Whorl judging of horse temperament and personality may have found its scientific grounding.

Ever notice that donkeys have very different temperaments compared to horses?

Ever notice that donkeys have very different heads compared to horses?

If you’re starting to think now that those differences could be linked, you might be right. According to Canadian and Australian researchers, the physical aspects of the skulls and the brains they house may have some connection with the personalities of these two kinds of equids.

Forehead width, the position of the olfactory lobes (small lobes in the front of the brain that process smell), and the location of hair whorls differ considerably between horses and donkeys, perhaps providing some neurophysiological basis for behavioral differences, said Katrina Merkies, PhD, associate professor and equine behavior researcher at the University of Guelph, in Canada.

“The idea of external landmarks with underlying anatomy and how that relates to behaviour is fascinating,” said Merkies, working in collaboration with Paul McGreevy, BVSc, PhD, MRCVS, MACVS (Animal Welfare), professor of animal behavior and animal welfare science at the University of Sydney. “So we were looking for a relationship between skull morphology and temperament, which has been previously documented in dogs. Our results supported these findings.”

Merkies and McGreevy, together with Georgios Paraschou, veterinary pathologist at the Donkey Sanctuary in the UK, examined the heads of 14 Standardbred horses and 16 donkeys of several breeds after they had been euthanized for other reasons. They took measurements of lengths, widths, and angles of various skull and brain features as bases for comparison.

They found that donkeys had a much greater cranial index than horses, she said. The cranial index is defined as the width across the forehead (between the “temples”) compared to the length of the face from the poll to the mouth. Essentially, this means that, proportionally speaking, donkeys have wider foreheads. While that may seem obvious to most people by looking at donkeys and horses, the scientific confirmation of that difference in width is important, Merkies explained.

What isn’t obvious to the naked eye, though, is the difference in position of the olfactory bulbs in the brain. While horses have fairly large olfactory bulbs located directly in front of the brain, the olfactory bulbs of donkeys are smaller and rotate more inward, she said. This could possibly affect the sense of smell, but it could also affect emotions, as the activity of the olfactory lobes is known to be associated with other parts of the brain related to social and emotional responses.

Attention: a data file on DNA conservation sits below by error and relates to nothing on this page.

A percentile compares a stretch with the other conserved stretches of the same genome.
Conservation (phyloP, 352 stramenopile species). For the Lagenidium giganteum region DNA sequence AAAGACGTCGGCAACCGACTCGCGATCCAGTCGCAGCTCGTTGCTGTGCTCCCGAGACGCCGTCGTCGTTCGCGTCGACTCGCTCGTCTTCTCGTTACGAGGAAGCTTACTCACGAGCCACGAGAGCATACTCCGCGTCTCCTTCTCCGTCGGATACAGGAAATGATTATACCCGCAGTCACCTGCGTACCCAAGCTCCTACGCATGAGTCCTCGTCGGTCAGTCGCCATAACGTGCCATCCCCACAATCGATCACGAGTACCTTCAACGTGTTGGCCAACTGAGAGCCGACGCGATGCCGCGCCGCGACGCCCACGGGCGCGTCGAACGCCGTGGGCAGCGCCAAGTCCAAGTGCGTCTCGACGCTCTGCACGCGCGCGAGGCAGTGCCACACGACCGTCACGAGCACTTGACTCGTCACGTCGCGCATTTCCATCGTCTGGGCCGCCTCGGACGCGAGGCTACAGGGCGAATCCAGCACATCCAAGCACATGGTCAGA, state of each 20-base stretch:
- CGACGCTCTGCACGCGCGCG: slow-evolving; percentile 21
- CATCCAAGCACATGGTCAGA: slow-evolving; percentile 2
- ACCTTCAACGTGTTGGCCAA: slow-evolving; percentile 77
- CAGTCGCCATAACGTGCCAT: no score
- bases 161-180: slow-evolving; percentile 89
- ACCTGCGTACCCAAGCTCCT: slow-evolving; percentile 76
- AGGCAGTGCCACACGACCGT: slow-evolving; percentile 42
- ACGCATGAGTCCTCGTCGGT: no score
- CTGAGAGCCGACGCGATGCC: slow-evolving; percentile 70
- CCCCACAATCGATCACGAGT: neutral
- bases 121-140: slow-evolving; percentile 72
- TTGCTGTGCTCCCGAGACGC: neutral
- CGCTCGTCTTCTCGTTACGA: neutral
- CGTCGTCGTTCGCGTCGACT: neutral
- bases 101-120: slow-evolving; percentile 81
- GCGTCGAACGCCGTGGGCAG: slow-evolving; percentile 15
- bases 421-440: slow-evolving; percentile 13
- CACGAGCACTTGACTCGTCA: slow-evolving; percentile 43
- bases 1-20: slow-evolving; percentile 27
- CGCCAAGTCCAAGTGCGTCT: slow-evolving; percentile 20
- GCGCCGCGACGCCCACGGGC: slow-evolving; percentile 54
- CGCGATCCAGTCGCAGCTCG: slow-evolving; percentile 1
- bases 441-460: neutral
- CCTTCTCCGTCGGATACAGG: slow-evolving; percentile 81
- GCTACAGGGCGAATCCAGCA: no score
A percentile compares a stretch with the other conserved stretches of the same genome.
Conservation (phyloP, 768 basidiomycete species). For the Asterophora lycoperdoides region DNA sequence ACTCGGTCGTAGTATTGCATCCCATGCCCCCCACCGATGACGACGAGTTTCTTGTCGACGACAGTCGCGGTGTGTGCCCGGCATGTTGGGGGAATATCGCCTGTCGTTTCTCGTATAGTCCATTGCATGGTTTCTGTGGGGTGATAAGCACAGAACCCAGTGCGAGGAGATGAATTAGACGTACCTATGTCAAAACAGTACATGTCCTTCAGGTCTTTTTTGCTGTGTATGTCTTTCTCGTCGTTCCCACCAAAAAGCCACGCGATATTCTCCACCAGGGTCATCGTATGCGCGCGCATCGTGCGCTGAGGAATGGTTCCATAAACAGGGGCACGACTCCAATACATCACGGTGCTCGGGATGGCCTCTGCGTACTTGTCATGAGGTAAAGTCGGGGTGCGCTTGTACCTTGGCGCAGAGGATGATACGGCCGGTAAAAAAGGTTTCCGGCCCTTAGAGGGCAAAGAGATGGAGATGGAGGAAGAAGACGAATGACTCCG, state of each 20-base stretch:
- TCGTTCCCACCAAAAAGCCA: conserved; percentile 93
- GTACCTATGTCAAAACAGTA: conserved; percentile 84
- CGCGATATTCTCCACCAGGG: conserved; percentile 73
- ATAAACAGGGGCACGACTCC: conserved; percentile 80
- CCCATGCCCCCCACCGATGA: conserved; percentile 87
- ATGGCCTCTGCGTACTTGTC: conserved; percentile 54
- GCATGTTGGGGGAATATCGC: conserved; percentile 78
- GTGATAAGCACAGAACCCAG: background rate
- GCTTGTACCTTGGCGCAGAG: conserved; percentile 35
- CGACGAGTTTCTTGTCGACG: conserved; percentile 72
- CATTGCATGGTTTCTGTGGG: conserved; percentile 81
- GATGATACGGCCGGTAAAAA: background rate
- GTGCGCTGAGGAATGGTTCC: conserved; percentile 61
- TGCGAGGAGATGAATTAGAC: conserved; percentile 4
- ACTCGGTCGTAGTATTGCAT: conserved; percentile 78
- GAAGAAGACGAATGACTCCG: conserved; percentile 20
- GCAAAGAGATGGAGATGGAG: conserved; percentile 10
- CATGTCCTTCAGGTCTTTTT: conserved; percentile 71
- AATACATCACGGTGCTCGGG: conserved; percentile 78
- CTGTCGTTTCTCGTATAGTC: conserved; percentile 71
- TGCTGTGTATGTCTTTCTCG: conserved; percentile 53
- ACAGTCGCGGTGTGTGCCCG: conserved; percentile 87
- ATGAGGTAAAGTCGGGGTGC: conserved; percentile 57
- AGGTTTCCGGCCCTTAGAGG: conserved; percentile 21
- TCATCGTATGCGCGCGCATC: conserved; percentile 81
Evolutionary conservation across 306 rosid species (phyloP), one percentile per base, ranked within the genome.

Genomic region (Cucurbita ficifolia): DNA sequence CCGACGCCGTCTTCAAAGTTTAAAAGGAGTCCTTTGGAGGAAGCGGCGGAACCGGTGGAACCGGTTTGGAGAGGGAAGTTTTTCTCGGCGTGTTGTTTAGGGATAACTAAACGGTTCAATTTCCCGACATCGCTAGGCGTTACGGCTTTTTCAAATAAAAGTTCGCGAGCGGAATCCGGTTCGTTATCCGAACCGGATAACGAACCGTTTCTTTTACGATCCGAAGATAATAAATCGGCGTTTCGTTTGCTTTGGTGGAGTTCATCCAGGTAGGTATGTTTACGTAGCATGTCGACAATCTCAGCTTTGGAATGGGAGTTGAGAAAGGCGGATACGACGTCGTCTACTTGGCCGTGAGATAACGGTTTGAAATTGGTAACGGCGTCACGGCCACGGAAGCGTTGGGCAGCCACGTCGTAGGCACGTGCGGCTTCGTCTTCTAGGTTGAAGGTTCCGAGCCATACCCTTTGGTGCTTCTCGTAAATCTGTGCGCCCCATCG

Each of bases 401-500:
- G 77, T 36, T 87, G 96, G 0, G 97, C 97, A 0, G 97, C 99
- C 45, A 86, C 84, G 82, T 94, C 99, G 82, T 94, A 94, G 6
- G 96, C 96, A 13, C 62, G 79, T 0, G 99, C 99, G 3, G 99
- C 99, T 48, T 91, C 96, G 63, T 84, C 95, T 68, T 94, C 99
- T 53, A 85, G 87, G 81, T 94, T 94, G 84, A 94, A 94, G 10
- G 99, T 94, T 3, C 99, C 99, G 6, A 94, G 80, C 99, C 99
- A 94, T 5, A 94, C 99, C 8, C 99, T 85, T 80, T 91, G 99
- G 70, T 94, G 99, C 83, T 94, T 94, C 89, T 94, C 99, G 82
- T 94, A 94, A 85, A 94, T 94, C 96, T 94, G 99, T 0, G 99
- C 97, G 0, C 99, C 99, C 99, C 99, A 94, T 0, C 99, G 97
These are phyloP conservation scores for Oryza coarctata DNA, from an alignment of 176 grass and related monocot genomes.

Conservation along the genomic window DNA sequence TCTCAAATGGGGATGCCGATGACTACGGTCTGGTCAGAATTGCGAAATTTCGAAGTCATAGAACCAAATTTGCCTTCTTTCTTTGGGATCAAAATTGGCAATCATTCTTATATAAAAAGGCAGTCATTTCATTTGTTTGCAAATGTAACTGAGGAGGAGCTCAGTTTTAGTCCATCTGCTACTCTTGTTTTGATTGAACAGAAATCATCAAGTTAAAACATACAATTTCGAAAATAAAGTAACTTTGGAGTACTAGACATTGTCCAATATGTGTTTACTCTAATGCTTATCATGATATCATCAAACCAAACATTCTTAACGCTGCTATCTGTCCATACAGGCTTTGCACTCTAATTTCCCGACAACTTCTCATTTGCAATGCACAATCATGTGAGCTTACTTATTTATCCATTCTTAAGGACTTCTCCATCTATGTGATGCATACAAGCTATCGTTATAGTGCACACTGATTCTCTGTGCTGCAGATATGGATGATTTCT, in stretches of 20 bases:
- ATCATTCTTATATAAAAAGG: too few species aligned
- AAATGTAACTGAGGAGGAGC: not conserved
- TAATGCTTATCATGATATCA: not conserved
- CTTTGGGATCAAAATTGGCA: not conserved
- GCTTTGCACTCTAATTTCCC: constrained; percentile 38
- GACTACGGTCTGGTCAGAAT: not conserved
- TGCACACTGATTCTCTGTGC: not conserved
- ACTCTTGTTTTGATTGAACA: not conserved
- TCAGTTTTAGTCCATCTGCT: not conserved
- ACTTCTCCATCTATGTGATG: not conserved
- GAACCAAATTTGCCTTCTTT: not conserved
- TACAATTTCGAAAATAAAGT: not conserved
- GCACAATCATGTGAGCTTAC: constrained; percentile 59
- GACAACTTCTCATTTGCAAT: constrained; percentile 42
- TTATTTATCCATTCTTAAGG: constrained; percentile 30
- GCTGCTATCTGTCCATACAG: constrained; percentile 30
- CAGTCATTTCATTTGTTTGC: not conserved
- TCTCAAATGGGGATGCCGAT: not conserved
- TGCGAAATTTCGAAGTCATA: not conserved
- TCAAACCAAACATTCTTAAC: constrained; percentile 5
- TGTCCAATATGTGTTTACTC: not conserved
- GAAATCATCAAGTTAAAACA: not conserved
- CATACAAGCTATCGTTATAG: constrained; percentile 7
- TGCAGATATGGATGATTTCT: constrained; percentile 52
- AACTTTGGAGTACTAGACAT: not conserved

A rather unexpected, yet ‘serendipitous’ finding was the position of the hair whorls on these animals, said Merkies. Although their location on horse heads varied sometimes significantly from horse to horse, they always ended up being within about 1.5 cm of the location of that horse’s olfactory lobes hidden underneath the hair, skin, and bone. In donkeys, however, the whorl was always located much farther down the face from the olfactory lobes, seemingly unrelated to the position of the lobes themselves.

“I certainly didn’t start with that hypothesis, and in fact I wasn’t even looking at the whorl at first,” said Merkies. “It was only when I was taking the measurements of the olfactory bulb in the horse heads, and placing markers on the skull to identify the location of various structures in the photos I took, that I noticed that often, my marker was placed on the whorl. That was rather cool! Later, when I analyzed the donkey skulls, the whorl was noticeably distanced from the olfactory bulb.”

The finding might actually yield scientific credibility to commonly held beliefs about whorls, she added.

“There is already a lot of folklore surrounding whorl locations and patterns,” Merkies said. “It could be purely coincidental, but I don’t believe much in coincidence. The olfactory lobe does play a crucial role in social interactions, memory, and learning. It may be that those folklore tales do have some credibility if there is some causal relationship between whorl placement and influence of olfactory lobes on behaviour….”

That popular folklore suggests that a whorl above the eyes indicates a difficult horse, one between the eyes indicates a manageable, “uncomplicated” horse, and one below the eyes indicates an intelligent and less reactive horse. Given that the whorls and the olfactory bulbs develop from the same embryonic tissue at about the same time, the age-old concept of whorl-judging might have some scientific grounding, according to Merkies. And that would make sense in light of her new discovery about donkeys’ whorls, that they’re consistently positioned much farther underneath the eyes than what she’d seen in horses.

“The finding that whorls are located more down the nose in donkeys than in horses may be related to their less reactive temperaments,” she said.

Does that mean horses aren’t as “smart” as donkeys, then?

Not at all, according to Merkies. “The definition of ‘smart’ is based on our human interpretation,” she said. “I say that donkeys are really smart at being donkeys, and horses are really smart at being horses.”

More importantly, a better understanding of the temperaments of each equid could lead to more appropriate training for that individual, more realistic expectations, and, ultimately, better welfare, she said.

The study is open access: Morphometric Characteristics of the Skull in Horses and Donkeys—A Pilot Study by Katrina Merkies, Georgios Paraschou and Paul McGreevy